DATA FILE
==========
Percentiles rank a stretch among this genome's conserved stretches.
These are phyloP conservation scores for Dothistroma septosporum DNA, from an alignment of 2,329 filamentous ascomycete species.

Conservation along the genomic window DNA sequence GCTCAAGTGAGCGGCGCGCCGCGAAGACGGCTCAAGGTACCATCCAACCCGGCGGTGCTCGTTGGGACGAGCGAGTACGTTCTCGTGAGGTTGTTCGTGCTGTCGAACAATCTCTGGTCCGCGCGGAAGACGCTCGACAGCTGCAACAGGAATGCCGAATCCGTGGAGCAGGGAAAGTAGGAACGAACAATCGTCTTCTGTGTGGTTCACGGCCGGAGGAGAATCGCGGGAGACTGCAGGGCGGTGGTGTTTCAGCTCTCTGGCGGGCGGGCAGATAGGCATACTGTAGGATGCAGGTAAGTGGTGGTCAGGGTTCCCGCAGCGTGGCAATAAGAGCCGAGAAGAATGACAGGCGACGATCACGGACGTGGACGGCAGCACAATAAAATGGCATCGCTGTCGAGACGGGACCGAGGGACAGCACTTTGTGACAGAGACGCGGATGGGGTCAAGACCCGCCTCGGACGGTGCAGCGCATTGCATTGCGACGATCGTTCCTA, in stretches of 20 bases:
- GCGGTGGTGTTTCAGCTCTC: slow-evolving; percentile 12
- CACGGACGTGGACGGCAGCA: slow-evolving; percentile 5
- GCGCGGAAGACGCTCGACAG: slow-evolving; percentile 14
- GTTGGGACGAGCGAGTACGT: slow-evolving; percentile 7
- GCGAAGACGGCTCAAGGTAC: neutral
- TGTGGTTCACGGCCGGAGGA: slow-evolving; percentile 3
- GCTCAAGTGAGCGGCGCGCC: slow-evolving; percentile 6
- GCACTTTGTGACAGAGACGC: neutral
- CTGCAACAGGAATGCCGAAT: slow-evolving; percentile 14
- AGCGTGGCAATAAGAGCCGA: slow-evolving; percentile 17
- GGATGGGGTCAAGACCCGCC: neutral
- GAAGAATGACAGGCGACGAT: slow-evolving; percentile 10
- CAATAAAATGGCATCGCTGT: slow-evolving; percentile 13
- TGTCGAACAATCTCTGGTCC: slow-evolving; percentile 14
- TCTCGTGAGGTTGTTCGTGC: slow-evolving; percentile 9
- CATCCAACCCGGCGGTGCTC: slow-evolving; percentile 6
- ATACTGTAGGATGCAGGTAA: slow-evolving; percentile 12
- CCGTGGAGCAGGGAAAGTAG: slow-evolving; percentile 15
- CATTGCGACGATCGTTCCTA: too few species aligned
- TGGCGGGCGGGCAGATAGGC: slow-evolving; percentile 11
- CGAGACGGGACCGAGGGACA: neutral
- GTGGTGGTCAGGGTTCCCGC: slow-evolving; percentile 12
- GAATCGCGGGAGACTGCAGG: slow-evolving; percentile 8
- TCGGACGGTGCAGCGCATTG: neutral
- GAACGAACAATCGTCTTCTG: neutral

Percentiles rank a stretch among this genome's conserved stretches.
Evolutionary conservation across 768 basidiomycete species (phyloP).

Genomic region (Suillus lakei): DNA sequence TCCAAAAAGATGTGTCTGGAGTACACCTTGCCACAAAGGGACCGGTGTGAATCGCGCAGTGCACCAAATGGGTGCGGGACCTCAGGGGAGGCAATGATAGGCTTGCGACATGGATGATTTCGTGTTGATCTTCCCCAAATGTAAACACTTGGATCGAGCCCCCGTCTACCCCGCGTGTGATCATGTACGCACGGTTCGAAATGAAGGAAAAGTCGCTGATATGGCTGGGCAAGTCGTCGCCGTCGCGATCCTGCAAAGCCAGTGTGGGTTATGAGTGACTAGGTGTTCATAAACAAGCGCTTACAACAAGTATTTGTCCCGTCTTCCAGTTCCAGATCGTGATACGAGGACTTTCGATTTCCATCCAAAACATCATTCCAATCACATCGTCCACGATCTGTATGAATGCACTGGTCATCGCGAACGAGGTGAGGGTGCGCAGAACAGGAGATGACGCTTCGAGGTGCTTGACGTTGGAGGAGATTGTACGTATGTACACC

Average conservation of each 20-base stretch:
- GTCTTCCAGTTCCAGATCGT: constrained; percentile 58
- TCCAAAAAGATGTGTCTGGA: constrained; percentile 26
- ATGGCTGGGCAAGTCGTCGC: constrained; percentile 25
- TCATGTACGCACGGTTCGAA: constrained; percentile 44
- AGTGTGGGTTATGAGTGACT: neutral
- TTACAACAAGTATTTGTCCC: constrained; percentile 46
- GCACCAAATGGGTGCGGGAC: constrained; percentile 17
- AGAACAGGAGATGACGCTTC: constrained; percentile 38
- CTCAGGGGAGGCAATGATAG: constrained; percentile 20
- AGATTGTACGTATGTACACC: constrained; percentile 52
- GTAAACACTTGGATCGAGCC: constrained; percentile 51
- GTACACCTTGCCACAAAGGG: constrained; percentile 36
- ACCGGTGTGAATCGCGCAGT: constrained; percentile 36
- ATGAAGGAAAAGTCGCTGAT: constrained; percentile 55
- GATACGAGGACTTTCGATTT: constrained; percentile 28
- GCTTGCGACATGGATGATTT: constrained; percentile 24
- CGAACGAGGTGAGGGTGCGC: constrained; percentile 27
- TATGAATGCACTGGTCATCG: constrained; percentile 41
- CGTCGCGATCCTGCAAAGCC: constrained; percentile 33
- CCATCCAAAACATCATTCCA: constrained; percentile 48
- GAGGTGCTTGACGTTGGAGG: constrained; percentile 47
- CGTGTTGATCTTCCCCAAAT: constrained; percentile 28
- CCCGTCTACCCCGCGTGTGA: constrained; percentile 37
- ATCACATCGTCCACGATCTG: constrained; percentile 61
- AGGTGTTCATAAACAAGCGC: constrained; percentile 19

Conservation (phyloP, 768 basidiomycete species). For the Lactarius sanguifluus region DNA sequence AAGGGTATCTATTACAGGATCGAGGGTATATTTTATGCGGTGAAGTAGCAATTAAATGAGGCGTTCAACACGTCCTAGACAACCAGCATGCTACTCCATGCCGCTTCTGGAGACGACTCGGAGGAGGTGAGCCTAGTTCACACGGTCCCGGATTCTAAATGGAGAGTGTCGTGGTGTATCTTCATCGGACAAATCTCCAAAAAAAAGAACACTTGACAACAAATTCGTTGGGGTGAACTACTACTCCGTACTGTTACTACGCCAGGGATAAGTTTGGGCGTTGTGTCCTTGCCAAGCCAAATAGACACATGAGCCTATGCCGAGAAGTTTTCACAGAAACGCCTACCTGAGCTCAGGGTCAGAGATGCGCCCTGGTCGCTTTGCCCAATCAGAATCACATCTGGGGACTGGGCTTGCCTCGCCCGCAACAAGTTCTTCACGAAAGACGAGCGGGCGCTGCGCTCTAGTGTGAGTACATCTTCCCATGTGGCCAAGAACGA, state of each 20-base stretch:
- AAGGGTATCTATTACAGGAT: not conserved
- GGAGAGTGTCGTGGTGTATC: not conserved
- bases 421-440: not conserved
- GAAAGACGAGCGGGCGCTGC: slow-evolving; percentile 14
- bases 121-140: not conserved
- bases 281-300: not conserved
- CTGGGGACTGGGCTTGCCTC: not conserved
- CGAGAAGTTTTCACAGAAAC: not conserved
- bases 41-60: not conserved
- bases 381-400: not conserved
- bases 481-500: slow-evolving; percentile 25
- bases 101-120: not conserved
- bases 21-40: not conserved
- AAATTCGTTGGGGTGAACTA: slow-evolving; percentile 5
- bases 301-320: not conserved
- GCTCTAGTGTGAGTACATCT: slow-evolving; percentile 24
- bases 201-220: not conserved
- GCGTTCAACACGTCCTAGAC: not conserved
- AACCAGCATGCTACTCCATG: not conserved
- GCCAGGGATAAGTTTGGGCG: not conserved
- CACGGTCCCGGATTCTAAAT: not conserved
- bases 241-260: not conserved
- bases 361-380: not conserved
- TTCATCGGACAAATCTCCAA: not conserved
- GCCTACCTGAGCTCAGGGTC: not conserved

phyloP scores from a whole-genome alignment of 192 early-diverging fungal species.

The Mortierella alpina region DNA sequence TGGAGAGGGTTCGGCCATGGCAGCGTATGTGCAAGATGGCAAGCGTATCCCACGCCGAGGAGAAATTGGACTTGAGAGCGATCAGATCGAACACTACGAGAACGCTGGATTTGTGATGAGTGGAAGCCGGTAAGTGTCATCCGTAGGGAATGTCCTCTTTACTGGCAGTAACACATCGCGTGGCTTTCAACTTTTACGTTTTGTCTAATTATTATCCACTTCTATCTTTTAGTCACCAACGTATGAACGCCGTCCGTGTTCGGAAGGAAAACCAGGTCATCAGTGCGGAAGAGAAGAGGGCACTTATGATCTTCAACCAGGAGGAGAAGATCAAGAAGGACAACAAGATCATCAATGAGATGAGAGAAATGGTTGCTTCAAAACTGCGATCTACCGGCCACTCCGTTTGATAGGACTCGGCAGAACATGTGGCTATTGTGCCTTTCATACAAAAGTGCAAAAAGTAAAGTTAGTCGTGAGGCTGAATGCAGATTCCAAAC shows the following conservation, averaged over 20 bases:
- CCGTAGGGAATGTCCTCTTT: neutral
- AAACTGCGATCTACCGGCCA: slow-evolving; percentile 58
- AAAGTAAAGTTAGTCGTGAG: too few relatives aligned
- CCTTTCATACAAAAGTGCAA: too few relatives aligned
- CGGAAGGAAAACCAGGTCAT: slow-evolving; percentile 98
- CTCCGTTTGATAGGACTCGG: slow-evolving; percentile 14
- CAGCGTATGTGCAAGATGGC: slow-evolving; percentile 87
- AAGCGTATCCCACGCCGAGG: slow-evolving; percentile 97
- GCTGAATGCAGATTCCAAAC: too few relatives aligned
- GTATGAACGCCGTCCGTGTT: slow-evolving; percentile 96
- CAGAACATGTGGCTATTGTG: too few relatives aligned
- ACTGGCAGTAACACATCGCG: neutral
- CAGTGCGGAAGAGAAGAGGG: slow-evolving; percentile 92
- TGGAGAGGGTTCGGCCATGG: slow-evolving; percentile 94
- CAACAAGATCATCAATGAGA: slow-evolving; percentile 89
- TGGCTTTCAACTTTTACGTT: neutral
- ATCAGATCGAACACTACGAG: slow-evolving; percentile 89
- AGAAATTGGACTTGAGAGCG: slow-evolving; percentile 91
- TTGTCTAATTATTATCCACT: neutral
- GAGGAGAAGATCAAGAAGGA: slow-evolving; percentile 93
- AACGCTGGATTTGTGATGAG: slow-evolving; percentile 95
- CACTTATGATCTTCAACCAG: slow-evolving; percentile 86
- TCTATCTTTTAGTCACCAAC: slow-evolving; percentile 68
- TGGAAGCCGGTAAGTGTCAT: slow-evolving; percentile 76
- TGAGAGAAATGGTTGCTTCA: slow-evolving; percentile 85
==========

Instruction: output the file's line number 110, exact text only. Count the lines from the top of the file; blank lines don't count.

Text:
- TGAGAGAAATGGTTGCTTCA: slow-evolving; percentile 85